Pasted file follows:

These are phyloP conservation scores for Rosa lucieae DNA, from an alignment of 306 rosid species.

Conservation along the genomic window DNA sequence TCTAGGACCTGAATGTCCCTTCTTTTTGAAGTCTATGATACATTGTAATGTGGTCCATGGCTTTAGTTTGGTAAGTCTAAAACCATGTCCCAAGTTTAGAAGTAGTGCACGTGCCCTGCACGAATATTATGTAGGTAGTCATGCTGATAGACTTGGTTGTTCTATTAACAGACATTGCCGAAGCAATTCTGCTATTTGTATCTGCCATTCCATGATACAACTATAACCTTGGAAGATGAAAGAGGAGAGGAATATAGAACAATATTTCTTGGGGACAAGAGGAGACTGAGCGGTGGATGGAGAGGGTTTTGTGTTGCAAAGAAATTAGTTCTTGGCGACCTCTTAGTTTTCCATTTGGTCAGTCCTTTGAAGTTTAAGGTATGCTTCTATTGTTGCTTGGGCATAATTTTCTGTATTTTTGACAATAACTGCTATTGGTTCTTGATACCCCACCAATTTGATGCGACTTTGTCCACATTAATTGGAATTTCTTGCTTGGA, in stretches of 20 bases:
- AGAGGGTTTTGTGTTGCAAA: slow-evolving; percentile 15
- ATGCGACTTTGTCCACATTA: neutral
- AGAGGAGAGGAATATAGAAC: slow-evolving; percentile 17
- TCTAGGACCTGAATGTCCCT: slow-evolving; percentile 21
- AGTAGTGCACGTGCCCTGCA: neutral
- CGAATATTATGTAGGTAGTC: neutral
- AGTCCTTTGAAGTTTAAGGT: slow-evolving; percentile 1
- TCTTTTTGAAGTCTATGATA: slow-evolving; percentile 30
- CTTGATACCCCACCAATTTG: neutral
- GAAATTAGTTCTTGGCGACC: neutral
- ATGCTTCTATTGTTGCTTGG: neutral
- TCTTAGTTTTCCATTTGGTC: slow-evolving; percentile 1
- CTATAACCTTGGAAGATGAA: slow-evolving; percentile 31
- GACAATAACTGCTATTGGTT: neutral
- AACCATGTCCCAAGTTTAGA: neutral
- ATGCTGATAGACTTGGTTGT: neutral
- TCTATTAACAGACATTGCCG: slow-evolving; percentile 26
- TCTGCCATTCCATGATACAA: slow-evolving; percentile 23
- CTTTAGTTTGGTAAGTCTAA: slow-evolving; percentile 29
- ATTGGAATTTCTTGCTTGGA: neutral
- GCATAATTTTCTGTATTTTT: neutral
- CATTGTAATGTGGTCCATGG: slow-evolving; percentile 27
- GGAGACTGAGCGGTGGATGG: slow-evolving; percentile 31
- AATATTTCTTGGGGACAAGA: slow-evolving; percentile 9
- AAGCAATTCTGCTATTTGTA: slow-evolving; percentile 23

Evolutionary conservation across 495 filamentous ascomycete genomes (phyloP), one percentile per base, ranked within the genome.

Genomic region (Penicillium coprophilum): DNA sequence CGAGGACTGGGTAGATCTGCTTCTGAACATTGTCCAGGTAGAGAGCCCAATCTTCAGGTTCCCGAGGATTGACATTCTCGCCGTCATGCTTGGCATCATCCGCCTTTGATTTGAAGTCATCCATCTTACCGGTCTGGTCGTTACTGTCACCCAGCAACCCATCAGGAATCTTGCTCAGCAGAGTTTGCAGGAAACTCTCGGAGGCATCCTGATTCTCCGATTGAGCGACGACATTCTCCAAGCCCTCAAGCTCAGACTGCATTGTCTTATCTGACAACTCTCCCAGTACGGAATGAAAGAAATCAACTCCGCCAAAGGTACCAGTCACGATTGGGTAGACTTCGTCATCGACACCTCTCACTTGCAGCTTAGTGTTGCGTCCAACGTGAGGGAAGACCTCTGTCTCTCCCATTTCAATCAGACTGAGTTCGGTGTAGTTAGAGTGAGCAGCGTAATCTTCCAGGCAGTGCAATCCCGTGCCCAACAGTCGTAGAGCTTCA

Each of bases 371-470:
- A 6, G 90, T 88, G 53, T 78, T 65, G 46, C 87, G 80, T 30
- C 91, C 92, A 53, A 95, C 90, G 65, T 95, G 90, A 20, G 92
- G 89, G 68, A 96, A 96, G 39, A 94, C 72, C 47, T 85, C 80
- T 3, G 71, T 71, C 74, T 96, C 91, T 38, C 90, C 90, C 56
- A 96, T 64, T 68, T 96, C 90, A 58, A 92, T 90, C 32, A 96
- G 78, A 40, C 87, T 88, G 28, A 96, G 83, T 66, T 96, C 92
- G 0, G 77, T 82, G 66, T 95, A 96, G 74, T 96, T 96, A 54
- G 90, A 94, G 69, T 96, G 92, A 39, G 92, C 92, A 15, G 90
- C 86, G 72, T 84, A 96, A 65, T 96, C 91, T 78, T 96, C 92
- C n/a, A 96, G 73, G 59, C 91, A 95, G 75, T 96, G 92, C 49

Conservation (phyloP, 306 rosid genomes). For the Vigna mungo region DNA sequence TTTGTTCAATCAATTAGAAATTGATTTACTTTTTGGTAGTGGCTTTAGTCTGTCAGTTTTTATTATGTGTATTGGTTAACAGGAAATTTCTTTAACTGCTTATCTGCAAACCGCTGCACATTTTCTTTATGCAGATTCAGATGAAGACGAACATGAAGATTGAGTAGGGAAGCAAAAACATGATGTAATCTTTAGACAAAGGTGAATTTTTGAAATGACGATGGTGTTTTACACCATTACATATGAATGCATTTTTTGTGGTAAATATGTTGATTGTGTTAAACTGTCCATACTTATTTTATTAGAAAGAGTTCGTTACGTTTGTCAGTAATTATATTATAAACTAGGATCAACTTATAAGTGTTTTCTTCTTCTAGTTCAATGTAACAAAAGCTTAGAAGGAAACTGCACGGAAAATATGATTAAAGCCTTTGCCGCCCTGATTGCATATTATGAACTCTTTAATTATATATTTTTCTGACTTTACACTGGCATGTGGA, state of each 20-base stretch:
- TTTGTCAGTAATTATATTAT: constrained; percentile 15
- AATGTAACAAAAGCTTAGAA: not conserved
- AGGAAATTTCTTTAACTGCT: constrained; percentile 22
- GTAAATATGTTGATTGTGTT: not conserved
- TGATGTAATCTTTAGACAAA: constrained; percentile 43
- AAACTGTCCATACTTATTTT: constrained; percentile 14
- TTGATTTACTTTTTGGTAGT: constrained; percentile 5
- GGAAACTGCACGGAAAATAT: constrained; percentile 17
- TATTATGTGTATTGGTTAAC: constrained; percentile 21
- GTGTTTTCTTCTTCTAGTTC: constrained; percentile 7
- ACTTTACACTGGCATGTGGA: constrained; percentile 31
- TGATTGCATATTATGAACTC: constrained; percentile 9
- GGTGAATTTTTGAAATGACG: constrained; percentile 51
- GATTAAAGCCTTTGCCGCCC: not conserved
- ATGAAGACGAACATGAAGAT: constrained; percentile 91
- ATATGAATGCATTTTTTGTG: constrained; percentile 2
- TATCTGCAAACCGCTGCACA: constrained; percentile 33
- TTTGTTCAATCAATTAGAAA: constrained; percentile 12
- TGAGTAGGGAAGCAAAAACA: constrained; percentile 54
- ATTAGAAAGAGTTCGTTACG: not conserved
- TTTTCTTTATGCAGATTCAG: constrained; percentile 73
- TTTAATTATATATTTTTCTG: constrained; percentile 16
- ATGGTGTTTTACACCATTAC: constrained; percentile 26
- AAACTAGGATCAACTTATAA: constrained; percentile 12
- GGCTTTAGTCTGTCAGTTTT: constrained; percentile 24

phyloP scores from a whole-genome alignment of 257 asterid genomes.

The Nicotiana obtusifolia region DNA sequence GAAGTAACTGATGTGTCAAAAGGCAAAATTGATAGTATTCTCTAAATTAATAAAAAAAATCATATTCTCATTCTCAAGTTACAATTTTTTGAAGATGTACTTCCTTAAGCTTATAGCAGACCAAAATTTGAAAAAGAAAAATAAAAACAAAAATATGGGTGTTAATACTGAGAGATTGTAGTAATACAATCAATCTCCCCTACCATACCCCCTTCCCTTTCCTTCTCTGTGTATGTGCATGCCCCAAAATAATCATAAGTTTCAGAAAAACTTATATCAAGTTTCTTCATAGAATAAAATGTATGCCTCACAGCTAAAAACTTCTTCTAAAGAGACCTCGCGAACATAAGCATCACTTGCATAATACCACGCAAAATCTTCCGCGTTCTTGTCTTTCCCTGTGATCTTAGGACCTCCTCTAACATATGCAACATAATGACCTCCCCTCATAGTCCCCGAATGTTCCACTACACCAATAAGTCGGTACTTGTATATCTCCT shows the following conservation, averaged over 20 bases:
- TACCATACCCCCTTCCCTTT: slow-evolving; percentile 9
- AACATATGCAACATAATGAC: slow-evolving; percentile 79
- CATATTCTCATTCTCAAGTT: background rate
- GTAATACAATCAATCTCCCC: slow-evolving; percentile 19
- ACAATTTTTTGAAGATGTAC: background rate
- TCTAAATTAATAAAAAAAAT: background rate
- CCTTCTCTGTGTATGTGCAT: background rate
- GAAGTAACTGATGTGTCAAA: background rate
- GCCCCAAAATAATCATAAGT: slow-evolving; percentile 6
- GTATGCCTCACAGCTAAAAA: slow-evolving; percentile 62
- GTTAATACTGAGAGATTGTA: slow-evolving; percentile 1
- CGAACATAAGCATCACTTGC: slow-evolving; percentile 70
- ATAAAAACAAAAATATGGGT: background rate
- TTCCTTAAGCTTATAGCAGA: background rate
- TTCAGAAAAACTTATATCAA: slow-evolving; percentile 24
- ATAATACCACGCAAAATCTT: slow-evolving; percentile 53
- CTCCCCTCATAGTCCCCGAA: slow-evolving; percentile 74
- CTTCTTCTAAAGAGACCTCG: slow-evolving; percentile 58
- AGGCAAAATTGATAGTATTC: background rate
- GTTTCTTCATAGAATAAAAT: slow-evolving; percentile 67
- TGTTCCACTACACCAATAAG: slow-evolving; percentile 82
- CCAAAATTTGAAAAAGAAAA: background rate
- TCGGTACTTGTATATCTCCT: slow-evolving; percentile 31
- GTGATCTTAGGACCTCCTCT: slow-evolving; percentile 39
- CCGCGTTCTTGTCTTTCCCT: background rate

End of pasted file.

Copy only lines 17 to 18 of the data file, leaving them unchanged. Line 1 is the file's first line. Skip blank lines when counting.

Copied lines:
- AACCATGTCCCAAGTTTAGA: neutral
- ATGCTGATAGACTTGGTTGT: neutral